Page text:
One might argue that will happen. The traditional argument--for at least a decade--is that neither AT&T nor Verizon can grow the video portion of their triple-play services much more than incrementally without acquiring more video share now held by the satellite providers.
No matter how effective the telcos are at marketing video services, they are hampered for a couple of reasons.
The cost of upgrading their fixed networks to handle video is a task now made tougher because the financial return from investing in mobile assets now competes for investment funds, is one limitation.
The other problem is that both firms are barred from significant growth by acquisition, simply because of their large share of the telco fixed network business. AT&T’s fixed network might pass about 30 million of 115 million or so U.S. homes, and not all those locations are video-capable.
Verizon passes about 27 million homes. And despite new AT&T plans to vastly accelerate upgrading its networks, perhaps half of all lines operated by AT&T and Verizon fixed networks are not yet upgraded to enable video services.
The point is that AT&T and Verizon will be limited in the number of video subscribers they can attract, simply because their footprints are relatively limited, both geographically and in terms of the cost of upgrading rapidly.
Verizon’s video entertainment customer base, for example, is about five million households. DirecTV has about 20 million customers while Comcast, with Time Warner Cable, would have more than 30 million customers. Dish Network has about 14 million customers.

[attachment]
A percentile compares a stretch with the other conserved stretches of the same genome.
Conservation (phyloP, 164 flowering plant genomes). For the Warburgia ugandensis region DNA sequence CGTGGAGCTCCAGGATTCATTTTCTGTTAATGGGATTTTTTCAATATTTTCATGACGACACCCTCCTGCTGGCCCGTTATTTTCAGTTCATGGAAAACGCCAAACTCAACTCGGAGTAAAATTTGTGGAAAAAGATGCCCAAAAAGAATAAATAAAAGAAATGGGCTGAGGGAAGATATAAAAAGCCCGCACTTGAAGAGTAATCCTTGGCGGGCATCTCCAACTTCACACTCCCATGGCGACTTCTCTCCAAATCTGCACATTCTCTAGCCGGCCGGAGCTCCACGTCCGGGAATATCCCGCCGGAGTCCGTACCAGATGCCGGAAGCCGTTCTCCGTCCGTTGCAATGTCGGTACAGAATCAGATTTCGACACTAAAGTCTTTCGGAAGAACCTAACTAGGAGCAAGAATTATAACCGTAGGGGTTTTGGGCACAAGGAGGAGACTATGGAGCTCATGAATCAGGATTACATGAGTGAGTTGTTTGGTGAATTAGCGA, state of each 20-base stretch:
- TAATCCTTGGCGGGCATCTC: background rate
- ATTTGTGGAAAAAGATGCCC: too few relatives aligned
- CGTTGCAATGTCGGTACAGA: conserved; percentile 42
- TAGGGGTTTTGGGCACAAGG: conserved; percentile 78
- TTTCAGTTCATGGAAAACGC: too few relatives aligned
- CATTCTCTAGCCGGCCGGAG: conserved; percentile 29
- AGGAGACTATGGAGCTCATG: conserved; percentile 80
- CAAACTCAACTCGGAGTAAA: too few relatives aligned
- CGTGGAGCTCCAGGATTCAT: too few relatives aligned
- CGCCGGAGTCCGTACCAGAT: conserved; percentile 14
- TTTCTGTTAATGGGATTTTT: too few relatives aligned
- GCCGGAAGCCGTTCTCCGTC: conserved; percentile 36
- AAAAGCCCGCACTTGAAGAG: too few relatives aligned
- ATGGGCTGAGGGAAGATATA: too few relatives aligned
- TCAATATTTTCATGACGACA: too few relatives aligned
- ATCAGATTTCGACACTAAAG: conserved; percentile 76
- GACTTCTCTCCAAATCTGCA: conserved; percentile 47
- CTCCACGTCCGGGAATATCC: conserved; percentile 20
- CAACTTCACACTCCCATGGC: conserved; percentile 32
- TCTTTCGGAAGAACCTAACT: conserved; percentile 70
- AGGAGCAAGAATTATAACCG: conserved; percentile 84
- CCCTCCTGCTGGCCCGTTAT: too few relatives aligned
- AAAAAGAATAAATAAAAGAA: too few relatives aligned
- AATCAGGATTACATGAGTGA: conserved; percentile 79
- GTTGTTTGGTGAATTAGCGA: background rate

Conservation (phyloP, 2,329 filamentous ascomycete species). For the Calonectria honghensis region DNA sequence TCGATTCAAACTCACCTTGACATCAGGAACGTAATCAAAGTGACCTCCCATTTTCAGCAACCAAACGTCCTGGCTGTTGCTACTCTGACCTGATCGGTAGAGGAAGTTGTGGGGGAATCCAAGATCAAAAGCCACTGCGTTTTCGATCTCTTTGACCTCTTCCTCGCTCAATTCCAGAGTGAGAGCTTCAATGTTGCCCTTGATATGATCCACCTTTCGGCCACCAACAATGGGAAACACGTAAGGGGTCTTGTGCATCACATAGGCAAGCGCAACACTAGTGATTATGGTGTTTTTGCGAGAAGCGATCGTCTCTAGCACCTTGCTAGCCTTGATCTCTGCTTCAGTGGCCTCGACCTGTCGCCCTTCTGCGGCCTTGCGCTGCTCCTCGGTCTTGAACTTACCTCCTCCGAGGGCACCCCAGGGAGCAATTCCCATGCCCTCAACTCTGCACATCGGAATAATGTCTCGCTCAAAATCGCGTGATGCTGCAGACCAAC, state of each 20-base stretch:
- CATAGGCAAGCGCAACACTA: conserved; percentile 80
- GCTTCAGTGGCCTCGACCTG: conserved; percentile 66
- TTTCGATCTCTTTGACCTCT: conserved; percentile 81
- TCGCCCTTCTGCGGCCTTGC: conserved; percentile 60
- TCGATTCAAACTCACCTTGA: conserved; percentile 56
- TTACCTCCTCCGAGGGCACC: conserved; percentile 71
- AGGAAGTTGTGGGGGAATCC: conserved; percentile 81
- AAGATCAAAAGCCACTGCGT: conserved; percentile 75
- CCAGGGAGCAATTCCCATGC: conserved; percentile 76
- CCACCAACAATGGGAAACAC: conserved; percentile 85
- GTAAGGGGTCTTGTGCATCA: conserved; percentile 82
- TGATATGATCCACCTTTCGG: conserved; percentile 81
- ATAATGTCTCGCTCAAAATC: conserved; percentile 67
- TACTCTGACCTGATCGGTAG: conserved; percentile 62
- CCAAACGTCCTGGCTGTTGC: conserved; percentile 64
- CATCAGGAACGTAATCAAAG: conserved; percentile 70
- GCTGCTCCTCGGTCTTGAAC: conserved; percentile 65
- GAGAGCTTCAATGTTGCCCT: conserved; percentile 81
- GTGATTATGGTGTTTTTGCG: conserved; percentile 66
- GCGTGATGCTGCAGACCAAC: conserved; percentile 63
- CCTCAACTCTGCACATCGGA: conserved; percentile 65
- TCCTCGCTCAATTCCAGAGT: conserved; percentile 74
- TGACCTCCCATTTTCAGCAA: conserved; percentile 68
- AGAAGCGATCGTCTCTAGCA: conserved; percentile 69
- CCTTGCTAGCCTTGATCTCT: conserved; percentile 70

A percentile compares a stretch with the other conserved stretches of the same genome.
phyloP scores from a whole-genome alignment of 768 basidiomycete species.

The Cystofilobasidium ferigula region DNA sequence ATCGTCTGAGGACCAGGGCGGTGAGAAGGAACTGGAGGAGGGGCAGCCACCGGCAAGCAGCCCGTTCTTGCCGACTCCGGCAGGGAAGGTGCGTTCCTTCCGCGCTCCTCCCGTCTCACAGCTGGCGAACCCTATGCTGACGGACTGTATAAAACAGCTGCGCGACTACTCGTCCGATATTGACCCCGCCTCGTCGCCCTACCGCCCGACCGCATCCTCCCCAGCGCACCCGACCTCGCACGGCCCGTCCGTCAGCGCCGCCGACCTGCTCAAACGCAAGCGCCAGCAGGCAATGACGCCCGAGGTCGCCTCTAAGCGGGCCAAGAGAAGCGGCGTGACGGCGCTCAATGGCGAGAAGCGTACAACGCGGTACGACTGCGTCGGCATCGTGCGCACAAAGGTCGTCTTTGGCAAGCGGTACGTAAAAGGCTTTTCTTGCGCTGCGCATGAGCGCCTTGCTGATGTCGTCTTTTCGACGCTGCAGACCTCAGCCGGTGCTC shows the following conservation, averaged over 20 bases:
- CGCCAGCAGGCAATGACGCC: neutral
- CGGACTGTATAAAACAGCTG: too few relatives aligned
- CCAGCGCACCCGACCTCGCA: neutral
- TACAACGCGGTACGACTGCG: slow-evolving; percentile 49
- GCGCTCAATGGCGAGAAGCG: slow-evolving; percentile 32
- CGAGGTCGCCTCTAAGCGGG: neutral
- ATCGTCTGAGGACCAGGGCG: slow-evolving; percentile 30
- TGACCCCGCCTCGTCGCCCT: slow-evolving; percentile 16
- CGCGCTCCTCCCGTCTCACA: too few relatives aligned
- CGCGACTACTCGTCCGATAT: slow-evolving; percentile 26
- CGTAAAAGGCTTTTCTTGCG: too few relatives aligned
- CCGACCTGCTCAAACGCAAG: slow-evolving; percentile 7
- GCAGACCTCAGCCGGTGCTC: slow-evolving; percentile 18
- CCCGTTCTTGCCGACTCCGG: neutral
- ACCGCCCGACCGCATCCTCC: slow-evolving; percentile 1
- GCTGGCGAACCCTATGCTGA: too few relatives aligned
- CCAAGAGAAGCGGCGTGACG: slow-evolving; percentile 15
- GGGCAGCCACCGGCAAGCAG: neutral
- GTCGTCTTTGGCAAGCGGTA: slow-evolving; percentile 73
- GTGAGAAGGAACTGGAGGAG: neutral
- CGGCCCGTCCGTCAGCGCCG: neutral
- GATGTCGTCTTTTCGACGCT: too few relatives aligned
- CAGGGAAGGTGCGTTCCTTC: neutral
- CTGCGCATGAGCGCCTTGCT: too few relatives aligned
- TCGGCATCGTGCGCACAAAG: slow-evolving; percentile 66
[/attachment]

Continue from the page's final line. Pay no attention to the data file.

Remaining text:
No matter how effective Verizon is at winning video market share where it has fixed network FiOS assets, the fact is that Verizon’s network footprint is too small, relative to the satellite networks to grow its business too much further.
AT&T has about 5.5 million video customers as well. One might argue that the only way either AT&T or Verizon gets significantly more video share is by buying one of the satellite providers.
To the extent that national footprint is helpful, as it has become in the mobile business, national scale arguably would be beneficial in the video business, as both DirecTV and Dish Network are able to take advantage of, in terms of marketing and to some extent in terms of appeal to advertisers.
To be sure, there are countervailing arguments. Dish Network CEO Charlie Ergen sees a dwindling future for satellite-based video service, and also for fixed network delivered linear video entertainment.
Not only does Ergen expect demand for linear video to decline, geostationary satellite networks are ill-suited for interactive services.
But, to the extent that linear video remains a key revenue driver, acquisition of Dish Network and DirecTV subscriber bases are one of the most-logical ways for AT&T and Verizon to gain scale and revenue volume in the linear video business.
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